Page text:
I care a lot about performance. Making my code faster makes me happy and the metric for success is trivial. It's especially trivial in AWS Lambda since execution time is automatically reported. There's also a financial incentive as it is tied to the billing model.
And so, I've been wondering: Is there an optimal strategy for my .NET code on AWS Lambda?
AWS Lambda is its own little beast to understand and master. There are a variety of deployment options available that impact performance. Combined with the various compilation and runtime options of .NET code, it presented an interesting challenge. There is also the fundamental question of what does "optimal" mean?
Well ⟪spoiler alert⟫ there isn't just one "optimal" strategy! Instead, we have to choose what we want to optimize for. I settled on examining two strategies. Both have their place and it's rarely (never?) possible to achieve both. Note that if some of the terminology is unfamiliar, fear not. I'm going to explain each concept as we dive into the material. And, if I miss something, please let me know in the comments and I'll amend the posts.
This strategy seeks to achieve the shortest response time in the worst-case scenario: a cold start of our AWS Lambda function. In this case, a new execution environment must be created to handle our request. The execution environment has to be initialized, our code has to be loaded into it, and then our logic needs to be run to produce a response. All of this takes additional time when compared to subsequent requests. Correspondingly, this strategy trades faster initialization for absolute performance in later invocations, which may impact execution cost.
This strategy minimizes the execution cost of the AWS Lambda instance, including cold start followed by some threshold of warm invocations. In this case, we are willing to have slower cold starts for better performance once the everything is warmed up. This strategy leverages one of the lesser-known quirks of the AWS Lambda billing model works (more on this later). This strategy works best when we know that our code will be invoked frequently. For the purpose of this study, I assume that our Lambda function is invoked at 100 times after a cold start.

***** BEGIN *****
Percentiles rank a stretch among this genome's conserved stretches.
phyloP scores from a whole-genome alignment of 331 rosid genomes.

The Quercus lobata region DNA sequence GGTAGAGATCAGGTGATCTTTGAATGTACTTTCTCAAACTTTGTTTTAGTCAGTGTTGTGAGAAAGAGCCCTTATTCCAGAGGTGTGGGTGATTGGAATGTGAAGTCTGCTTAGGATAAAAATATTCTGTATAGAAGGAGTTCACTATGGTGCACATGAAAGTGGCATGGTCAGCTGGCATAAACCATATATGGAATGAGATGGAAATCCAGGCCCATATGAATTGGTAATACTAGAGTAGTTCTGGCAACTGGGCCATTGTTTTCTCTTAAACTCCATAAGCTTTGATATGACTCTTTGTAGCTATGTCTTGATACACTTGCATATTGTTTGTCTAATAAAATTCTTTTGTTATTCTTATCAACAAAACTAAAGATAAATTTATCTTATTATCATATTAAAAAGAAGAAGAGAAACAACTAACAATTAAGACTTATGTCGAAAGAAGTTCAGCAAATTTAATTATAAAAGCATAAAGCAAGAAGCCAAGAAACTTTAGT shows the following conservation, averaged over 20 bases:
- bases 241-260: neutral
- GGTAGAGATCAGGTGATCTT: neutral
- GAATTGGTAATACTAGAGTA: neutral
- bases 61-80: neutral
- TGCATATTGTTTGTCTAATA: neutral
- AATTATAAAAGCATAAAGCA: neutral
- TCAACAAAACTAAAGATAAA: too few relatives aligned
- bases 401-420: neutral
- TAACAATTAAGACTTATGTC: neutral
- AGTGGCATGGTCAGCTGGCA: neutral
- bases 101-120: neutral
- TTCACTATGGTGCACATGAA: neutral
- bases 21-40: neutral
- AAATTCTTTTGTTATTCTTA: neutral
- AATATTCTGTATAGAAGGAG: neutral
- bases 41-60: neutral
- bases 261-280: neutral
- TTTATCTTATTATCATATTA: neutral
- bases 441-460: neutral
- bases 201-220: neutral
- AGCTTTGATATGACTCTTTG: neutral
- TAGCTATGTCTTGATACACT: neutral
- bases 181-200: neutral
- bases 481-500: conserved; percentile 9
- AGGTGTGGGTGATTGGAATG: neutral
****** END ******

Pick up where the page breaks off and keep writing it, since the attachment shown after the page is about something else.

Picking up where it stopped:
The preferred strategy depends on the purpose of our code. For handling synchronous invocations, such as API requests, minimizing cold starts can be preferrable. Especially when a human is waiting at the other end. But for asynchronous invocations, such as with EventBridge, then minimizing execution cost is more important.
In the next post, I'm going to dive into the lifecycle of an AWS Lambda instance and associated terminology. I'll then cover some of the compilation and runtime options for .NET code. Then I'll introduce the benchmarking methodology. Finally, I'll present my findings and conclusion. As with all studies, peer review and independent confirmation is critical. Therefore, all my code is also made available under a permissive open-source license in the LambdaSharp.Benchmark GitHub repository.
Disclaimer: This is stating the obvious, but please check the date of this post. If it's older than 3 years, it's probably out-of-date!